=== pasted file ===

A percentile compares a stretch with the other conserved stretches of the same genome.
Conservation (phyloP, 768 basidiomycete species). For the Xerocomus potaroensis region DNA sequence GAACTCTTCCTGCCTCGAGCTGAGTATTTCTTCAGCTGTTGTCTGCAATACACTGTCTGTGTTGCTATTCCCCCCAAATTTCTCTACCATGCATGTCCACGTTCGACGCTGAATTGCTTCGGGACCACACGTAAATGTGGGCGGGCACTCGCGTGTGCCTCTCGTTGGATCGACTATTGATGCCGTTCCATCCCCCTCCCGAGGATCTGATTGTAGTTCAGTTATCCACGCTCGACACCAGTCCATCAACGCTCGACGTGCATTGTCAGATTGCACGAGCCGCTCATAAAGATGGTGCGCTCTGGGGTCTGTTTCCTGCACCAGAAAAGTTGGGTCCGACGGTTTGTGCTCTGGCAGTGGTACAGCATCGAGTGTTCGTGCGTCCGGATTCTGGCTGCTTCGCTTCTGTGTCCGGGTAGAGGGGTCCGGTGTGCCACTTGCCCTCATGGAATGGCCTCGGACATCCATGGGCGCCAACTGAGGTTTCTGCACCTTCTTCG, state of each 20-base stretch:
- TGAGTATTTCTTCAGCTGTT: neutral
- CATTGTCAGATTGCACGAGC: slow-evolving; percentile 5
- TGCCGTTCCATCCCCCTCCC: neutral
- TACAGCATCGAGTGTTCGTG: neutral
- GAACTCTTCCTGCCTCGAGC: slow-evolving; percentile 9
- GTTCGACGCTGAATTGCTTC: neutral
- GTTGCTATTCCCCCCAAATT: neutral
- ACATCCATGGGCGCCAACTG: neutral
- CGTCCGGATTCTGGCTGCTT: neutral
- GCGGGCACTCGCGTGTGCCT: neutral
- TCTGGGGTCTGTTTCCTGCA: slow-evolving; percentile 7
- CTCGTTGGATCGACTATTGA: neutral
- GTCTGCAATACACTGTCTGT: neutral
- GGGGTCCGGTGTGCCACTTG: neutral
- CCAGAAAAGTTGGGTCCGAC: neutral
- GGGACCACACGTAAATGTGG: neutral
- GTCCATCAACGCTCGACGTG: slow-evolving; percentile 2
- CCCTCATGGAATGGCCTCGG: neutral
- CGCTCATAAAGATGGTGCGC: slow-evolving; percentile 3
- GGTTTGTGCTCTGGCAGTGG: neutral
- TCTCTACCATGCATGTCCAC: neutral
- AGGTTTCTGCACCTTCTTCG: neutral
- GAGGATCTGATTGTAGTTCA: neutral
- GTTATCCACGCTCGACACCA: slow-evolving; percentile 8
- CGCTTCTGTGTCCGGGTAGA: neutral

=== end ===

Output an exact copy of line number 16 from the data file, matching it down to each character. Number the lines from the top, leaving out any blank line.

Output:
- GGGGTCCGGTGTGCCACTTG: neutral